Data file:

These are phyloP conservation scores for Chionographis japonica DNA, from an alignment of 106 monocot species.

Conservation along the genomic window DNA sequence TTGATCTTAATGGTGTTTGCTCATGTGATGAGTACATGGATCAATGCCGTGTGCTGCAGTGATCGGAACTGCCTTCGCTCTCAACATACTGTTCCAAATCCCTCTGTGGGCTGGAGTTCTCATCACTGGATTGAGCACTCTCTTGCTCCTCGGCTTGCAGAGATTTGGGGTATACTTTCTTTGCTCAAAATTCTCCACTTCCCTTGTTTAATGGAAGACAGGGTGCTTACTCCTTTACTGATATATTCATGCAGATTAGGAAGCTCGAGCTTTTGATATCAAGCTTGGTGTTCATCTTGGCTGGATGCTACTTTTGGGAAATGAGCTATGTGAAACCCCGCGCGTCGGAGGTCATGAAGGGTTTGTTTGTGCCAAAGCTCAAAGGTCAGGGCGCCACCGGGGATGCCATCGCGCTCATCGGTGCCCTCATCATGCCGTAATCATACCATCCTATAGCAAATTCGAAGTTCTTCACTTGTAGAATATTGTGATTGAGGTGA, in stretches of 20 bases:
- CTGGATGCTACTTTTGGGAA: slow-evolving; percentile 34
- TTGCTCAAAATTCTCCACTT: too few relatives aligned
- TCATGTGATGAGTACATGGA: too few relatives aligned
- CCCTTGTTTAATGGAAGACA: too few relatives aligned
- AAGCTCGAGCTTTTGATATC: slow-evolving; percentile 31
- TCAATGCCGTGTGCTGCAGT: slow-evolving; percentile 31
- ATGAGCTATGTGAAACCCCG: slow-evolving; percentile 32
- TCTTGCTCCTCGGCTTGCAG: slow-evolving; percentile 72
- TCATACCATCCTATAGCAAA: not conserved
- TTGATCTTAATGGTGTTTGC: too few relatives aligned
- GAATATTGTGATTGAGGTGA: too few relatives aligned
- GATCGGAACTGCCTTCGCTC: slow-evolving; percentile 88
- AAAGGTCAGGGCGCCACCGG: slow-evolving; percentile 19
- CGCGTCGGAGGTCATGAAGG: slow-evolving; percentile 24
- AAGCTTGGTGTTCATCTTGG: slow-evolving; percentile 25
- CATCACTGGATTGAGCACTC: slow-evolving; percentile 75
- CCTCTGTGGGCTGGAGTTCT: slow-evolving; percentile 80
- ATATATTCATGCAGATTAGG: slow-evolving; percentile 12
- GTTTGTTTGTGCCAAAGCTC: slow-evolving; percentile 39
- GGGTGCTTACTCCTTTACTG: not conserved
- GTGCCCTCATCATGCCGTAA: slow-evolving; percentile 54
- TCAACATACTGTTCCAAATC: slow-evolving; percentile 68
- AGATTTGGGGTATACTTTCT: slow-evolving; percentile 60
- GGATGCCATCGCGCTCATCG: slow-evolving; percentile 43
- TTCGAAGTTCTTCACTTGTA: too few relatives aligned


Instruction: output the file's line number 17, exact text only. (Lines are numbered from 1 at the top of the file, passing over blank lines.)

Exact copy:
- AAGCTTGGTGTTCATCTTGG: slow-evolving; percentile 25